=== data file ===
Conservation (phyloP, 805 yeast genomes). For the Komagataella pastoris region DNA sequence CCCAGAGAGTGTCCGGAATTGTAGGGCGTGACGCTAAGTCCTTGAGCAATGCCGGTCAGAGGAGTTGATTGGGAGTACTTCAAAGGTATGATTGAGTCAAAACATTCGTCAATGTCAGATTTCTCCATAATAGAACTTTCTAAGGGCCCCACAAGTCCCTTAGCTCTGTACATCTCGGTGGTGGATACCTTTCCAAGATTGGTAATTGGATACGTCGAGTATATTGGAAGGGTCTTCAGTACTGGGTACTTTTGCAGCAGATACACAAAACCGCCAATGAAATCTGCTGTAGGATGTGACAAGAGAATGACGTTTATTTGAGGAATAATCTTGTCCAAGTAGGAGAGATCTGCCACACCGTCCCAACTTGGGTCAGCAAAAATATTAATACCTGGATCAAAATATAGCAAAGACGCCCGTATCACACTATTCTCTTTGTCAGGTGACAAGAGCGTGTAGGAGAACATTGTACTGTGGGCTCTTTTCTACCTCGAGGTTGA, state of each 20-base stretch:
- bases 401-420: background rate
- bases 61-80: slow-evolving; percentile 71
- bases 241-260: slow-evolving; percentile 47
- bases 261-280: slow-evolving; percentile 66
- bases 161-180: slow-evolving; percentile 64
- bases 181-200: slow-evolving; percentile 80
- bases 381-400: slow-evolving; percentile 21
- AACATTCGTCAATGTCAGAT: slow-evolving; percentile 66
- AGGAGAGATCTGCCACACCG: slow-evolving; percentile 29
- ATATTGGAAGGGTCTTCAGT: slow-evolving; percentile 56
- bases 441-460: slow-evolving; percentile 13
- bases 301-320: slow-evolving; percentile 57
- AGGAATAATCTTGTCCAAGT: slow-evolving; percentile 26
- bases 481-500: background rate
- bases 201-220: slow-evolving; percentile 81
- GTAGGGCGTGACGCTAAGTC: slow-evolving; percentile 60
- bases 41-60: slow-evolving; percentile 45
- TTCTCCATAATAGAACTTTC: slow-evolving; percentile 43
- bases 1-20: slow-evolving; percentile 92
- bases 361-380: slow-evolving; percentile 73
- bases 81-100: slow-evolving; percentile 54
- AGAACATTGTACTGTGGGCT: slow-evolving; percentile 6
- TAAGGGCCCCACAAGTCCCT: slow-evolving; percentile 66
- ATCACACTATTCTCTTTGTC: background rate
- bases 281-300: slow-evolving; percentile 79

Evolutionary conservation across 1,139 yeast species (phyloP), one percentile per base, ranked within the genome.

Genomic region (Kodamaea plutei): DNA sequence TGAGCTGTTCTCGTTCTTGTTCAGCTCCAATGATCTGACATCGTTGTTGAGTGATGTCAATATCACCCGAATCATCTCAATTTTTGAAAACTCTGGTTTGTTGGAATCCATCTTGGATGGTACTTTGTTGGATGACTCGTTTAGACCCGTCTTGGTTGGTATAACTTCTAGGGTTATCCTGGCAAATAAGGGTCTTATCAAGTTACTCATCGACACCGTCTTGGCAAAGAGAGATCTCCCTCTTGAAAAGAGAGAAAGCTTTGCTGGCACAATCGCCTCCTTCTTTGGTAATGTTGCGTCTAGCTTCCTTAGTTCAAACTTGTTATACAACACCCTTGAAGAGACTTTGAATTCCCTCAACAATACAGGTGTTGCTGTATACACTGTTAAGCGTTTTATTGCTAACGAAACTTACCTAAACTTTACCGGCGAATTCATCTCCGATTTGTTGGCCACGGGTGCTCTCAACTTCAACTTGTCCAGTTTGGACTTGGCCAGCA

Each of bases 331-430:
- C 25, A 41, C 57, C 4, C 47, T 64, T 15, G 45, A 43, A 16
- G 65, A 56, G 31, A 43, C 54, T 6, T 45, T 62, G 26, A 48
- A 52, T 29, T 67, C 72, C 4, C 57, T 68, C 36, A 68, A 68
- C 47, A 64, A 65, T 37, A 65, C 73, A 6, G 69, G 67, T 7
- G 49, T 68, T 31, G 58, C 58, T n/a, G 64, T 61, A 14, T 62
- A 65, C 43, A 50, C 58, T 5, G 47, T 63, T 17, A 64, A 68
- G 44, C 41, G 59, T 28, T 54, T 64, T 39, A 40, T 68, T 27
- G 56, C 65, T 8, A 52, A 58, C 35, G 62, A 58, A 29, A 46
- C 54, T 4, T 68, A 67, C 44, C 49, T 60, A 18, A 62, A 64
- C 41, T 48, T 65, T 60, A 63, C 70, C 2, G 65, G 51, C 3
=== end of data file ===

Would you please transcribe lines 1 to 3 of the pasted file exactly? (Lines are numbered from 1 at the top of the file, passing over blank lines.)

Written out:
Conservation (phyloP, 805 yeast genomes). For the Komagataella pastoris region DNA sequence CCCAGAGAGTGTCCGGAATTGTAGGGCGTGACGCTAAGTCCTTGAGCAATGCCGGTCAGAGGAGTTGATTGGGAGTACTTCAAAGGTATGATTGAGTCAAAACATTCGTCAATGTCAGATTTCTCCATAATAGAACTTTCTAAGGGCCCCACAAGTCCCTTAGCTCTGTACATCTCGGTGGTGGATACCTTTCCAAGATTGGTAATTGGATACGTCGAGTATATTGGAAGGGTCTTCAGTACTGGGTACTTTTGCAGCAGATACACAAAACCGCCAATGAAATCTGCTGTAGGATGTGACAAGAGAATGACGTTTATTTGAGGAATAATCTTGTCCAAGTAGGAGAGATCTGCCACACCGTCCCAACTTGGGTCAGCAAAAATATTAATACCTGGATCAAAATATAGCAAAGACGCCCGTATCACACTATTCTCTTTGTCAGGTGACAAGAGCGTGTAGGAGAACATTGTACTGTGGGCTCTTTTCTACCTCGAGGTTGA, state of each 20-base stretch:
- bases 401-420: background rate
- bases 61-80: slow-evolving; percentile 71